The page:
While the Declaration of Sentiments written at the Seneca Falls Women’s Convention in 1850 might use this as an example of man usurping “ . . . the prerogative of Jehovah himself, claiming his right to assign for her (woman) a sphere of action, when that belongs to her conscience and to her God,” most members of the Church of Jesus Christ of Latter-day Saints believe any woman who asks to serve in the same capacity as a man is ungodly and prideful, and that the significance of motherhood disqualifies her from such service.
In “Daughters of My Kingdom: The History and Work of Relief Society,” put out by the church in 2011, we learn of the experience of a 16-year-old girl, who finds comfort in the words of her leaders. “In her innermost feelings, this young woman had always wanted to be a mother, but she had been concerned that motherhood was unpopular and even denigrated by many people in the world. She was comforted when she heard prophets and apostles affirm the goodness of her ideals.”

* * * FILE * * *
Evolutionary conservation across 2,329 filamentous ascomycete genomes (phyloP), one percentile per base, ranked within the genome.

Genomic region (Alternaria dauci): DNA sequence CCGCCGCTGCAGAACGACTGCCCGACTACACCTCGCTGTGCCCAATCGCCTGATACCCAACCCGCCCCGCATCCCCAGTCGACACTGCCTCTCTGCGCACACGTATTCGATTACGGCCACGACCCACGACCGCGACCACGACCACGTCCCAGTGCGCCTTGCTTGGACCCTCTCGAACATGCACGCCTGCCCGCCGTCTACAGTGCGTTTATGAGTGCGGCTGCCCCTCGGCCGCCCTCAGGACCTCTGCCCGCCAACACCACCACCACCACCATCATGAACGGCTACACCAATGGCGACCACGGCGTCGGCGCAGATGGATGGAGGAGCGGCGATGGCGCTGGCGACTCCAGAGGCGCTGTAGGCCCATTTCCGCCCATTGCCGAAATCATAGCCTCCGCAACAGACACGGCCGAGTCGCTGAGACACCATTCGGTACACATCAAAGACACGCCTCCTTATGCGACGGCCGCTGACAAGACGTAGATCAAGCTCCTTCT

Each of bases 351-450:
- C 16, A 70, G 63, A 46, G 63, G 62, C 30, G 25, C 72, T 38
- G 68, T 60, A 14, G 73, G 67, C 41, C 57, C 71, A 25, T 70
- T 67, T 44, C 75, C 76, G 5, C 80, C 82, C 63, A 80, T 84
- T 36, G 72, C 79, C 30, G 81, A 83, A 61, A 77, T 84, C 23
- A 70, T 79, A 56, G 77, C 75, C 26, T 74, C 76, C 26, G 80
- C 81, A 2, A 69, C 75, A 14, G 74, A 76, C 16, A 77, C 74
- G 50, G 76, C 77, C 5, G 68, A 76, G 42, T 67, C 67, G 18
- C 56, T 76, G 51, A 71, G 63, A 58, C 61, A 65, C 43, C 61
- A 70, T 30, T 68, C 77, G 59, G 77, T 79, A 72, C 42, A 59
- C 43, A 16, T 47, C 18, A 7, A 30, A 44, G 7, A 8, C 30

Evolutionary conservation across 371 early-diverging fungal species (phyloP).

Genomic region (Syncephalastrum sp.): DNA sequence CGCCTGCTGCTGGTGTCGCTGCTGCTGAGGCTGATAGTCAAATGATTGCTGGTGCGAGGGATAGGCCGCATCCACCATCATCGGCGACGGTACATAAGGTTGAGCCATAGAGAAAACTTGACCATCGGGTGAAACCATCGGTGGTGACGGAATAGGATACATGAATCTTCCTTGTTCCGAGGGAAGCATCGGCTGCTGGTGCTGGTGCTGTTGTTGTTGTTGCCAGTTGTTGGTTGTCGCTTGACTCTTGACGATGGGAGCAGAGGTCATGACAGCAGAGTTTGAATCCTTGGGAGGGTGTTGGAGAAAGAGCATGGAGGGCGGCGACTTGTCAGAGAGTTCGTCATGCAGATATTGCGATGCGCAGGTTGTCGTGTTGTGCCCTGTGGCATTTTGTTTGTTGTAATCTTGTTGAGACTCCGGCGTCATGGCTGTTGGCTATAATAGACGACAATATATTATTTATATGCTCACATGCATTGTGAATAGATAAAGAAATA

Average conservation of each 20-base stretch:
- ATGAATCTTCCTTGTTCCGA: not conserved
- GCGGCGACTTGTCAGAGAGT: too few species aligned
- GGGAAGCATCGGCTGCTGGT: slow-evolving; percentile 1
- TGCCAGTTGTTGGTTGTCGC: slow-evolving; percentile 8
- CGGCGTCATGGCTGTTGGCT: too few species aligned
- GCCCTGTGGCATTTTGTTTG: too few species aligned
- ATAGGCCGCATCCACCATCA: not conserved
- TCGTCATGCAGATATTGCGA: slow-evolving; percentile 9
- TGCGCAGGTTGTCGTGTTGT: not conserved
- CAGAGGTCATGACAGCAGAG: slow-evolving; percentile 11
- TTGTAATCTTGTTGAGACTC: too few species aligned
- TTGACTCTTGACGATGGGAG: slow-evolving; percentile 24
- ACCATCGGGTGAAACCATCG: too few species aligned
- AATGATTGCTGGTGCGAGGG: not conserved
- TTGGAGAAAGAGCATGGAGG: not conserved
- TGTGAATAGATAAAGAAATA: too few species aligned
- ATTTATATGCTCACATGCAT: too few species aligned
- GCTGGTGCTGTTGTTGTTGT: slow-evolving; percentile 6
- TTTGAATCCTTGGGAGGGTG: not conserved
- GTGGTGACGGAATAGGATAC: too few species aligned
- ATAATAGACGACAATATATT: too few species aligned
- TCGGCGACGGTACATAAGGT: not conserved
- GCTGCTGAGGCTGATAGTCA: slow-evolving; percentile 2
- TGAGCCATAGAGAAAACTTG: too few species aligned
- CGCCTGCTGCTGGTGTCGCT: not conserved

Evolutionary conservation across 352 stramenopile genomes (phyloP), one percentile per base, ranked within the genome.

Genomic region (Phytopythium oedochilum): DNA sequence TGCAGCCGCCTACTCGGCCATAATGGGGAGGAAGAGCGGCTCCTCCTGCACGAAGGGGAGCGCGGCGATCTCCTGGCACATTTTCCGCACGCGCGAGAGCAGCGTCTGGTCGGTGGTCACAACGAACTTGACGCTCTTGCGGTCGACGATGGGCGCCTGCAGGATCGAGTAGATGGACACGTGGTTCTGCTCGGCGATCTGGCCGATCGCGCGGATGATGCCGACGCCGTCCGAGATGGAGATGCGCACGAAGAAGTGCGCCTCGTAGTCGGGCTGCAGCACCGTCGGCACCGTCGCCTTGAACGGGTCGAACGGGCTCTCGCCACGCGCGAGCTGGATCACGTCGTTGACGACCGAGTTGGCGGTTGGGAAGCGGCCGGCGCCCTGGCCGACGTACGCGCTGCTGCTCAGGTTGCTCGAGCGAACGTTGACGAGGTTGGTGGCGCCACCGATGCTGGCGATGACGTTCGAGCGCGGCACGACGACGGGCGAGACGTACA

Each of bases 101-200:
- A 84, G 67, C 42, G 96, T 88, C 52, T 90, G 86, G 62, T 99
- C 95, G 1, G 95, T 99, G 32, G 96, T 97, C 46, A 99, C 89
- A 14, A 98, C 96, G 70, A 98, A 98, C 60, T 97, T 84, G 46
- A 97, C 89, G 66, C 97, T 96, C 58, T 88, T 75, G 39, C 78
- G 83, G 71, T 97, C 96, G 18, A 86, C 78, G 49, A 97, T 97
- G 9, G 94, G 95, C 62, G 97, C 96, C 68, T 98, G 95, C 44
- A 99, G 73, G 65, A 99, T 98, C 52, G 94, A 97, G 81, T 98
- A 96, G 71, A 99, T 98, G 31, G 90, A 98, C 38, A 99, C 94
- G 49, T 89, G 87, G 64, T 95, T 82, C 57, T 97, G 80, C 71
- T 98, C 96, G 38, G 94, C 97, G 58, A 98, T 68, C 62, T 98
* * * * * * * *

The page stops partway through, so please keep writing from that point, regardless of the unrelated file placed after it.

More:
A woman’s most noble path in the church is defined by her gender. Without motherhood she cannot reach her full potential, give service equal to that of a priesthood holder, or fulfill the most important duty God wants her to perform: raising righteous children unto The Lord.

I can see a number of benefits to this value system and understand why so many people embrace it. As a stay-at-home mother who is on this path, I don’t like hearing my life choices denigrated anymore than a career woman does. For years I believed what was preached from the pulpit: that feminism is waging a war on the family. Now I think those who blame female rights for the destruction of the family are setting up a straw man.


Roslyn Ross said...